Tuesday, August 28, 2007

The Joy Of Writing.

I am not sure how others view writing but for me, writing has always been therapeutic and I derived a certain amount of satisfaction and definite joy from it. While I have always wanted to write short stories and even poetry since I was young, it was only recently, about 6 months ago when I got my personal desktop, that I was able to actually fulfilled this ambition through my various blogs and articles submission. Be it writing a short story or a post in a blog, the completion of a piece of writing always gives me tremendous satisfaction.

In society, writing is essential as it connects us to culture, people, knowledge, work and at times, gives meaning to life. It is a process of turning experiences into text and allows for communication of thoughts and feelings. Writing is an act of discovery, an act of joy and a catalyst for imagining and creating the future.

With that in mind, here is a piece of poetry, "The Joy of Writing" by Wislawa Szymborska, a Polish poet, that I would like to share with readers. Incidentally, this piece won The Nobel Prize for Literature in 1996.

The Joy of Writing
Why does this written doe bound through these written woods?
For a drink of written water from a spring
whose surface will xerox her soft muzzle?
Why does she lift her head; does she hear something?
Perched on four slim legs borrowed from the truth,
she pricks up her ears beneath my fingertips.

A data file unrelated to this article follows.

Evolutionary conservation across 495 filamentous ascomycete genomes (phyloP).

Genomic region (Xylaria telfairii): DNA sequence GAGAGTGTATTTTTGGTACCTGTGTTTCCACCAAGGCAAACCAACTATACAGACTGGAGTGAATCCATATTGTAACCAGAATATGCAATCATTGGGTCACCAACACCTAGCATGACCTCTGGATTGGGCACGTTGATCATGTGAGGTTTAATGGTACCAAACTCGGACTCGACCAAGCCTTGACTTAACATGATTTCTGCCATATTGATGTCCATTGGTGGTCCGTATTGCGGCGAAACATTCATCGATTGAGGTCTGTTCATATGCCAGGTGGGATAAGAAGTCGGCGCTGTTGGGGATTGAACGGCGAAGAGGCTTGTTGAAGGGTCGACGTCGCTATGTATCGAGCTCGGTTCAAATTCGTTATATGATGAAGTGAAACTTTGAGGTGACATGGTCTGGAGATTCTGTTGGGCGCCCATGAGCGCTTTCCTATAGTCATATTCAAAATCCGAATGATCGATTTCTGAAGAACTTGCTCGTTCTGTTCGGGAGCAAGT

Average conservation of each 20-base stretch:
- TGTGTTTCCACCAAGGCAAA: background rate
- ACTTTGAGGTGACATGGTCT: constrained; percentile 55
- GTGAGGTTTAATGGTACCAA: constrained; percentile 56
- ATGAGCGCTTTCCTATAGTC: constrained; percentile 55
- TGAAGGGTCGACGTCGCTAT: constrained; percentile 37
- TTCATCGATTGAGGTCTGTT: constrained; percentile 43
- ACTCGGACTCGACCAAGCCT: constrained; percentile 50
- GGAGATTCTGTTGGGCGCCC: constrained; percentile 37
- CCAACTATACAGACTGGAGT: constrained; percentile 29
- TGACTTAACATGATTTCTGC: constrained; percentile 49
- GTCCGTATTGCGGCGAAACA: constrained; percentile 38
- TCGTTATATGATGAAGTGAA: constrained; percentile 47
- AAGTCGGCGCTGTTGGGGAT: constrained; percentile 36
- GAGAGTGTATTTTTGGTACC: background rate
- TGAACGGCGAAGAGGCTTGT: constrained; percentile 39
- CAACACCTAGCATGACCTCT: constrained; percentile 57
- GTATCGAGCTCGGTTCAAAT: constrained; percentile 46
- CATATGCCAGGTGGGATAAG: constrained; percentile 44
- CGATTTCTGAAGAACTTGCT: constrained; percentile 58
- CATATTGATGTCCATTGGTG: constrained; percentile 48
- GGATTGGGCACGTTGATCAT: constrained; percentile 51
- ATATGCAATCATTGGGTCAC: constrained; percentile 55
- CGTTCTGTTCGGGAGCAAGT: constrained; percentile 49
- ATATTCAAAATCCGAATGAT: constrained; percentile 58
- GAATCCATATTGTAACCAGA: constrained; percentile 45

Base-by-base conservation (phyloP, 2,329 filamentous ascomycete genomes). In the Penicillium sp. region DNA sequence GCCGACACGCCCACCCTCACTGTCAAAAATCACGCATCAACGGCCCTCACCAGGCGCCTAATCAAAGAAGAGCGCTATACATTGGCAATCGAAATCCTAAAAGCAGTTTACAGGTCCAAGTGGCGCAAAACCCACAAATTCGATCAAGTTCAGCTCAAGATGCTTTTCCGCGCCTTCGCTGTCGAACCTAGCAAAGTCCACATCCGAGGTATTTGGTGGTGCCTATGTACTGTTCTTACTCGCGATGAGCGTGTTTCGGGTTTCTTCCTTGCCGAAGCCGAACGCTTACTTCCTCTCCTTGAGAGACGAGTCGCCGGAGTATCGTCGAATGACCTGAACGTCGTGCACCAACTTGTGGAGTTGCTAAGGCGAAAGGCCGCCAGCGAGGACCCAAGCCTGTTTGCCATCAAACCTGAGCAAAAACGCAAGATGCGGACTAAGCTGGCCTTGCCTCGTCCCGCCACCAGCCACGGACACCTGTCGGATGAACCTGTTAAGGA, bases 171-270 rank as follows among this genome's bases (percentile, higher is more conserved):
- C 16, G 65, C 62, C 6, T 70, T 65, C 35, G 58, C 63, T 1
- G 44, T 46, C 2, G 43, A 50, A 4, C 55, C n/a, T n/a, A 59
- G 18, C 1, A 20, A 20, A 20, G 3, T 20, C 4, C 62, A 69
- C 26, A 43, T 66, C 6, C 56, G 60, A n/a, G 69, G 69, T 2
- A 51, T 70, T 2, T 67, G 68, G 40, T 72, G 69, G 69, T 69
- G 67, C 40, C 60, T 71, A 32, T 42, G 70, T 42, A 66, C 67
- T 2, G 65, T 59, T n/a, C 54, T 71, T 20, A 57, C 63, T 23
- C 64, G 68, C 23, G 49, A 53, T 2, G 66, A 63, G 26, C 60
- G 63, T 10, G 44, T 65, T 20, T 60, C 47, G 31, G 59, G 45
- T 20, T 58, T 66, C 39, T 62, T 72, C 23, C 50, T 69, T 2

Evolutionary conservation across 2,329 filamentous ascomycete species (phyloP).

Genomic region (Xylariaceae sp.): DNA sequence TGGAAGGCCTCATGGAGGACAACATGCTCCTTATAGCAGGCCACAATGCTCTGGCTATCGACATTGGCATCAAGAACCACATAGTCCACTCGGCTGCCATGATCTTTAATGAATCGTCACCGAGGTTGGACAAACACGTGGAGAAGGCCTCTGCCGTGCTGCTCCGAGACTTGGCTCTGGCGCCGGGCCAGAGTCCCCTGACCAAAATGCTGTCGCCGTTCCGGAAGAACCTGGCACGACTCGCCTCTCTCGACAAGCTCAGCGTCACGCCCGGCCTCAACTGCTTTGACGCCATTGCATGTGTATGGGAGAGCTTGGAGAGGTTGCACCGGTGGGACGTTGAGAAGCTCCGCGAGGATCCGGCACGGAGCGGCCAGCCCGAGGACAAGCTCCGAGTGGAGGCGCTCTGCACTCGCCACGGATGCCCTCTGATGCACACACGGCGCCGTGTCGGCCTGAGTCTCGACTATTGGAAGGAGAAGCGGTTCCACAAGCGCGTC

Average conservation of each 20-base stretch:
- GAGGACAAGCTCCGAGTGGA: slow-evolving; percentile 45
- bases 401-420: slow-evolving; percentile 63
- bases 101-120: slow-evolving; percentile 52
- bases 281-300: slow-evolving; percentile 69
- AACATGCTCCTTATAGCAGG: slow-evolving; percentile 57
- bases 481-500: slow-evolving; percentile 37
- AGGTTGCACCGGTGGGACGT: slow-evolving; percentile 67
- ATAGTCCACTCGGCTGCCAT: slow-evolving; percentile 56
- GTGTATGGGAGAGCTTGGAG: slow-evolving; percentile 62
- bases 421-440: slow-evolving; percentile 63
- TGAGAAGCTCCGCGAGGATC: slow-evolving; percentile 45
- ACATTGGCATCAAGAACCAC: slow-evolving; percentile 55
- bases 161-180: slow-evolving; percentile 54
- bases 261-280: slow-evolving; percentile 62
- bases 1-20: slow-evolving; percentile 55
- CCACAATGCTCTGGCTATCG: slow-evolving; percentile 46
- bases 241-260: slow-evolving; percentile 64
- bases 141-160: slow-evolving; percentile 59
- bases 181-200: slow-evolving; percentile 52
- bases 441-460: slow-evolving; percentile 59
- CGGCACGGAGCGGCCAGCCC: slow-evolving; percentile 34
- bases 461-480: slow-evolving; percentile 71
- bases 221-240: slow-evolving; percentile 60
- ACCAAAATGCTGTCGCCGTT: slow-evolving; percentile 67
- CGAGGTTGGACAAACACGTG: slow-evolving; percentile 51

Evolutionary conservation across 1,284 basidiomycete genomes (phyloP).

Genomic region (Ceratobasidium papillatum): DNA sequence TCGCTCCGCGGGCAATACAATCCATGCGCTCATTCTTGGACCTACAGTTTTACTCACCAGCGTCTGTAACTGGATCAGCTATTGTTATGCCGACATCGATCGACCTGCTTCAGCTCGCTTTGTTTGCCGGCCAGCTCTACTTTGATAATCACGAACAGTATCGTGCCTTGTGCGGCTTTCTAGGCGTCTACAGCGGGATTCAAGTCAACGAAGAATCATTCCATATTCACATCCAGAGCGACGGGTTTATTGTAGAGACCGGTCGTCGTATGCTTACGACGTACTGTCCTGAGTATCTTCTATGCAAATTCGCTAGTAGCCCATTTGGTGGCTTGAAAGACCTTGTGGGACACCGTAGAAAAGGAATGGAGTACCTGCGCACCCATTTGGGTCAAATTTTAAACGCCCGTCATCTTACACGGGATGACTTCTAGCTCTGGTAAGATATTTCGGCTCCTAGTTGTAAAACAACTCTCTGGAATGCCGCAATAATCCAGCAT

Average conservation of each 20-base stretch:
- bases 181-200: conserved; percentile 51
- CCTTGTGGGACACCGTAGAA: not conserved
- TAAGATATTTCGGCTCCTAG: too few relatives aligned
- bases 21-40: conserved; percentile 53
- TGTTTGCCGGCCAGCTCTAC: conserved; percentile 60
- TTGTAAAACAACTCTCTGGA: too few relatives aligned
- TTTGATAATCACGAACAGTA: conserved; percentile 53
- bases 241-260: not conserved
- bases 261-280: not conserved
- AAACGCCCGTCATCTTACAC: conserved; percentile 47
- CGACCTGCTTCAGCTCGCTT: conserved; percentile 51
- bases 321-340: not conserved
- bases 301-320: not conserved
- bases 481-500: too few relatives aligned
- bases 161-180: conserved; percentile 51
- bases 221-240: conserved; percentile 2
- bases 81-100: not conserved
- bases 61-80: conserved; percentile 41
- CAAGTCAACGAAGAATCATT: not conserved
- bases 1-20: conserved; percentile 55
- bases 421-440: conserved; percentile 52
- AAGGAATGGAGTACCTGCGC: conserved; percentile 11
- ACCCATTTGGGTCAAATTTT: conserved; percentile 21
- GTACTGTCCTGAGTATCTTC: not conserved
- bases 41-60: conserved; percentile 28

Silence - this word also rustles across the page
and parts the boughs
that have sprouted from the word "woods."

Lying in wait, set to pounce on the blank page,
are letters up to no good,
clutches of clauses so subordinate
they'll never let her get away.

Each drop of ink contains a fair supply
of hunters, equipped with squinting eyes behind their sights,
prepared to swarm the sloping pen at any moment,
surround the doe, and slowly aim their guns.

They forget that what's here isn't life.
Other laws, black on white, obtain.
The twinkling of an eye will take as long as I say,
and will, if I wish, divide into tiny eternities,
full of bullets stopped in mid-flight.
Not a thing will ever happen unless I say so.
Without my blessing, not a leaf will fall,
not a blade of grass will bend beneath that little hoof's full stop.

Is there then a world
where I rule absolutely on fate?
A time I bind with chains of signs?
An existence become endless at my bidding?

The joy of writing.
The power of preserving.
Revenge of a mortal hand.

By Wislawa Szymborska
From "No End of Fun", 1967

*For more poems of startling originality, read Wislawa Szymborska's "View With A Grain Of Sand"

Related Post : The Fear Of Writing - Even Literary Greats Make Mistakes

Sunday, August 26, 2007

This Week's Bestsellers.

A Review By My Den
This is My Den's compilation of this week's top 5 bestsellers, according to Times bookstores, MPH and Amazon.com, for fiction and children. Numbers in brackets are the previous week's positions :

No.1 (1) For One More Day by Mitch Albom.
This is the story of Charley, a child of divorce who is always forced to choose between his mother and his father. He grows into a man and starts a family of his own. But one fateful weekend, he leaves his mother to secretly be with his father - and she dies while he is gone. This haunts him for years. It unravels his own young family. It leads him to depression and drunkenness. One night, he decides to take his life. But somewhere between this world and the next, he encounters his mother again, in their hometown, and gets to spend one last day with her - the day he missed and always wished he'd had. He asks the questions many of us yearn to ask, the questions we never ask while our parents are alive...
Available here : For One More Day

No. 2 ( 2 ) Next by Michael Crichton.